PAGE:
The field of behavioral genetics was introduced by the cousin of Charles Darwin, Sir Francis Galton (1822-1911). Galton, a British population geneticist was the first to document his study of heredity and human behavior. Galton concentrated his studies on correlations found among families of a certain social status to discover which character traits might be inherited. Galton coined the term “eugenics” which meant “well-born.” (Lehrman, 1998). However, the term “genetics” began to be used shortly before Galton’s death.
The field of genetics studies biological differences. Human behavioral genetics is a fairly new branch of genetics. This branch concentrates on the influences of both genetics and the environment on the variations in behavior among individuals. Human behavior geneticists often have a difficult task before them. It is exceedingly difficult to define behaviors and study them ethically. For example, if one studies intelligence, is he studying the ability to score well on an IQ test, or the ability to be successful in business, or is it the ability to excel at problem solving? While tests exist to measure ability, these tests do not define the trait. Another difficulty that behavior geneticists encounter is that many behaviors are complex and involve more than one gene. In order to combat this difficulty, most research centers around studies with twins and adopted twins in order to isolate internal and external influences (McInerney, nd.).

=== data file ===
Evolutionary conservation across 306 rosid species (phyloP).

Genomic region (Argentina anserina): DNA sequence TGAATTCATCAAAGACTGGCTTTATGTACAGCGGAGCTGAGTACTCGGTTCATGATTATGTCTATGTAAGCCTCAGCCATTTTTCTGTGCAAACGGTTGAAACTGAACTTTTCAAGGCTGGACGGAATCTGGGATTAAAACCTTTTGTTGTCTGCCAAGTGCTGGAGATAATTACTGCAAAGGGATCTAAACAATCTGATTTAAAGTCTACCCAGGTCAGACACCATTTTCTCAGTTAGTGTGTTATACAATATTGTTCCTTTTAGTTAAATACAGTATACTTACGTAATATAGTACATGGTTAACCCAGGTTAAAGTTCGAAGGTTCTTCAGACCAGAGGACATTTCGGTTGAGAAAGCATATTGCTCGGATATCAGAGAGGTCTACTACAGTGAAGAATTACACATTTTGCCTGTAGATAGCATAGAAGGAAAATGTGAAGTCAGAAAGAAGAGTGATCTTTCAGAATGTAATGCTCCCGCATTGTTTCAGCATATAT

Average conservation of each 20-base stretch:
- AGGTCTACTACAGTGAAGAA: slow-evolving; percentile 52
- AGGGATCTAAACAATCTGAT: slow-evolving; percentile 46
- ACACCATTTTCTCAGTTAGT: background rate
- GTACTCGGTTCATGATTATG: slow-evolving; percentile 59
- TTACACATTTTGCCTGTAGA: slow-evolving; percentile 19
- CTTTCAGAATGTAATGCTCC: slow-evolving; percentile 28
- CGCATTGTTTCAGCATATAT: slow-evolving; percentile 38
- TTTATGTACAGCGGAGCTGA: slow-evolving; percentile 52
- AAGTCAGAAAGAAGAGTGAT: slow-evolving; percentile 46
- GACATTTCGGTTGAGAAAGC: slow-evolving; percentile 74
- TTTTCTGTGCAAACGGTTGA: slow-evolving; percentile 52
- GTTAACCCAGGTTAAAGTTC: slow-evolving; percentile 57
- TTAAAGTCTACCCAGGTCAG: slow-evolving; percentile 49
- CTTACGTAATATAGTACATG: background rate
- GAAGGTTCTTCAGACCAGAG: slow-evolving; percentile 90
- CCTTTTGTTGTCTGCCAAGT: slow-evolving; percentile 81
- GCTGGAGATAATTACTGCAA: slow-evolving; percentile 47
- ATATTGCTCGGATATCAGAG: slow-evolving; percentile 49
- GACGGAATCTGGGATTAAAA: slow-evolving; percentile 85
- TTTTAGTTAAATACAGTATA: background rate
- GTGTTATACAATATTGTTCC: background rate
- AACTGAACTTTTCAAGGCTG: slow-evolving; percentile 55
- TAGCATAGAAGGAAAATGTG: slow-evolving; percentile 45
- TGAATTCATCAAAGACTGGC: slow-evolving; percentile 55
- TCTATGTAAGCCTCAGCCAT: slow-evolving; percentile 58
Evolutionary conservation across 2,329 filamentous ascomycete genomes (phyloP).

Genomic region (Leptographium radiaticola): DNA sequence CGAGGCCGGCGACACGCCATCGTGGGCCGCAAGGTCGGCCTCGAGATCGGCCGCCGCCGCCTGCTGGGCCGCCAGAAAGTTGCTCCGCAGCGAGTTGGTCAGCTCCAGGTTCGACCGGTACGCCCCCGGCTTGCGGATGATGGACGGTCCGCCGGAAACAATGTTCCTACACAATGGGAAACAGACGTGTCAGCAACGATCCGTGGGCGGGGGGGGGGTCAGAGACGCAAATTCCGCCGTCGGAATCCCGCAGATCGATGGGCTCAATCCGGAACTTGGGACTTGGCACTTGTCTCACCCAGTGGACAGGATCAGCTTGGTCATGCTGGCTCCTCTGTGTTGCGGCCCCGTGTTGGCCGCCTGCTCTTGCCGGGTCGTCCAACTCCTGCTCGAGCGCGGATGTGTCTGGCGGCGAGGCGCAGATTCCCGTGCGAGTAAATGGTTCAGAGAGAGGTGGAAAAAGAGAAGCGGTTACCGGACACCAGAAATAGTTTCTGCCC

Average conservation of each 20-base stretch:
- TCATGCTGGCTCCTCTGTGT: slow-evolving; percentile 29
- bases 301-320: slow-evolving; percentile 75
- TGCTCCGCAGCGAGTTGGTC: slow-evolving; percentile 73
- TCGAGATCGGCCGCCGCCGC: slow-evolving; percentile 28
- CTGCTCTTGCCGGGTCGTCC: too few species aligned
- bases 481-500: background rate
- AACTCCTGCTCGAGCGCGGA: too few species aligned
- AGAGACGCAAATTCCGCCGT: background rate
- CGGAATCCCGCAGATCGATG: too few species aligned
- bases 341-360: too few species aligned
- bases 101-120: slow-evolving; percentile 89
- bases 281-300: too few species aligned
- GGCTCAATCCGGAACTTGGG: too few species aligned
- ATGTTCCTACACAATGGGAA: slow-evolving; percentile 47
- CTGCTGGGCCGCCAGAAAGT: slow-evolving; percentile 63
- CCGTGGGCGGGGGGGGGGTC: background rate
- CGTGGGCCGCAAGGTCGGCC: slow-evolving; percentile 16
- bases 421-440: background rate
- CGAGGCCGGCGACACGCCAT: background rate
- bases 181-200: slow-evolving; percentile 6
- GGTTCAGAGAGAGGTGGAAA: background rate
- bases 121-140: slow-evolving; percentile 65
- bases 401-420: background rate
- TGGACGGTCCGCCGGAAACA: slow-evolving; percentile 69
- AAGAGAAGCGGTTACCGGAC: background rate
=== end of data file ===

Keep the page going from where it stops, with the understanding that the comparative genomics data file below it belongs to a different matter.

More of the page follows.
The Ugly Side of Eugenics
As mentioned in the previous paragraph, the ethical study of genetics is a concern. Galton and his American colleague, Charles Davenport, studied and promoted eugenics in an effort to improve the quality of humans and to create a better future for mankind. Galton and Davenport researched patterns for undesirable character traits such as alcoholism, insanity, the propensity for criminality. In time, certain behavioral tendencies were linked to particular... [continues]
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